Robots to explore extent of seagrass on Studland’s seabed

A seafloor survey of seagrass – the essential habitat for seahorses – is to be conducted over the summer in Studland Bay by a team from the University of Southampton.

This comes as a voluntary ban on boats dropping anchor within the southern end of Studland Bay is to be extended on Wednesday 1st June 2022, to help protect the seagrass from being uprooted.

Spiny Seahorse at Studland
The Seahorse Trust

A spiny seahorse surrounded by seagrass in Studland Bay

Important habitat for seahorses

The seagrass meadows that grow on the seabed in Studland, form an important habitat for seahorses as well as fish including sea bass and sea bream.

Scientists say they may also play an important role in reducing the impact of coastal erosion within the bay.

Research shows that seagrass reduces the energy of waves and tidal currents and traps nutrients and particles of sand that would otherwise get washed away, with even their roots helping to bind sediment together, making it harder to erode.

Boats in Studland Bay
Seahorse trust

When boats drop anchor or use a traditional buoy, the chains can scour the seabed, uprooting seagrass.

Seagrass is one of the world’s most threatened ecosystems

However seagrass is one of the world’s most threatened ecosystems and partly to protect it and the seahorse population, Studland Bay was designated as a Marine Conservation Zone (MCZ) in 2019.

During 2020, when Covid restrictions prevented recreational boating, the charity that campaigns to protect seahorses, the Seahorse Trust discovered that there was an increase in the growth of seagrass and consequently an increase in the population of seahorses in Studland.

The first official move in December 2021 was to introduce a voluntary no anchor zone for boats in the area of seagrass close to South Beach in Studland. From Wednesday 1st June 2022 this area will be extended to protect a larger area sensitive to damage from boat anchors.

Map of voluntary no anchor zone from 17th December 2021

Voluntary no anchor zone marked out by blue line was introduced on 17th December 2021. The area of green is the seagrass meadow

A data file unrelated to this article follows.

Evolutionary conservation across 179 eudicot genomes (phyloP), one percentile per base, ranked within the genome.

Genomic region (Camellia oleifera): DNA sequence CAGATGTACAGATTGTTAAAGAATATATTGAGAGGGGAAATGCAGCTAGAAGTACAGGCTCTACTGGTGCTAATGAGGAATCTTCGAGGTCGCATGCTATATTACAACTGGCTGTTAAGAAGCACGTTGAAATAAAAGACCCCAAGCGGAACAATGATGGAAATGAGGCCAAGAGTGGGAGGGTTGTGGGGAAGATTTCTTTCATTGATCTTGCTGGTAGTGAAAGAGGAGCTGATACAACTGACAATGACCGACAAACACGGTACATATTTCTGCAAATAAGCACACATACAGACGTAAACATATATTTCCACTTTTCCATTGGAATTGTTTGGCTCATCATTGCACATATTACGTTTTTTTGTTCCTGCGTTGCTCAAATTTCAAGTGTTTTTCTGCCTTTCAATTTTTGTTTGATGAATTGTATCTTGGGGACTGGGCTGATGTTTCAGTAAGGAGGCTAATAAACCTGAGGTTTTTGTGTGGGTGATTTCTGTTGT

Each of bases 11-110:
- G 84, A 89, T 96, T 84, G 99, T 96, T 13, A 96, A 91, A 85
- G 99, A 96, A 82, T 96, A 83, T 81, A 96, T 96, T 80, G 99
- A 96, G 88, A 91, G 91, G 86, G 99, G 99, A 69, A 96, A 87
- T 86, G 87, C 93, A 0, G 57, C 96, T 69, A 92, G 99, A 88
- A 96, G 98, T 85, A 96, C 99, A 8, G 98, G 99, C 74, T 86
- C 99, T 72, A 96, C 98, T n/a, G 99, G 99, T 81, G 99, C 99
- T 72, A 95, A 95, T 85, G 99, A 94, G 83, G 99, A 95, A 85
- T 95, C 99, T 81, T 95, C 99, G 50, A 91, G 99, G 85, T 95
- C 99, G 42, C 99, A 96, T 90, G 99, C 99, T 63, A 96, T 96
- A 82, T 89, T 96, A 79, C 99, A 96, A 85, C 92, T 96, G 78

Map of voluntary no anchor zone from 1st June 2022

Voluntary no anchor zone marked out by blue line to be introduced from 1st June 2022


To provide an alternative for boat owners who wish to stop in Studland Bay, 10 eco-moorings have been deployed in the bay by the company Boatfolk and the Seahorse Trust.

These, unlike traditional moorings and anchors, don’t drag along the seabed damaging the seagrass with metal chains. It’s hoped that eventually 100 will be installed.

Eco moorings installation
Ross Young
Eco moorings installation
Ross Young

Installation of 10 eco moorings in July 2021 in Studland Bay

Assess the extent and health of the seagrass beds

Now the new project by the team from the University of Southampton will assess the current extent and health of the seagrass beds in the Studland Bay MCZ. They’ll be doing this using robotic vessels that can operate underwater and on the sea’s surface.

The work is being undertaken in conjunction with the Studland Bay Marine Partnership which is made up of organisations including Studland Parish Council, National Trust, Dorset Coast Forum, The Seahorse Trust, Royal Yacht Club and Planet Purbeck.

A Sparus II autonomous underwater vehicle - a similar one will be used to map the seagrass at Studland
University of Southampton

A Sparus II autonomous underwater vehicle, similar to the one that will be
used in this project. Here it is being deployed in Spain by researchers from the University of Southampton and the University of the Balearic Islands

“Camera-equipped robotic submersibles and autonomous boats”

Project lead and lecturer in ocean engineering at the University of Southampton, Dr Hachem Kassem said:

“Scientists and engineers will conduct a series of surveys over the summer using state-of-the art monitoring technologies, such as camera-equipped robotic submersibles and autonomous boats to map the seagrass and monitor their recovery from past anchor damage.

“By building a comprehensive picture of the bay and its subtidal habitats, we will be able to better advise on the implementation of nature-based solutions at Studland and identify safe, unvegetated access routes for vessels.”

Old Harry Rocks

The view from the beach across Studland Bay to the Old Harry Rocks

Work expected to start soon

The long term plan is to reduce boat anchor damage, giving the seagrass and local biodiversity a chance to thrive, while also allowing the sailing and recreational activities to continue in the bay.

The work to start mapping the seagrass in Studland is expected to start at the end of May 2022.

Further information

  • More about the Studland Bay Marine Conservation Zone and the voluntary no anchor zones is on the Marine Management Organisation website

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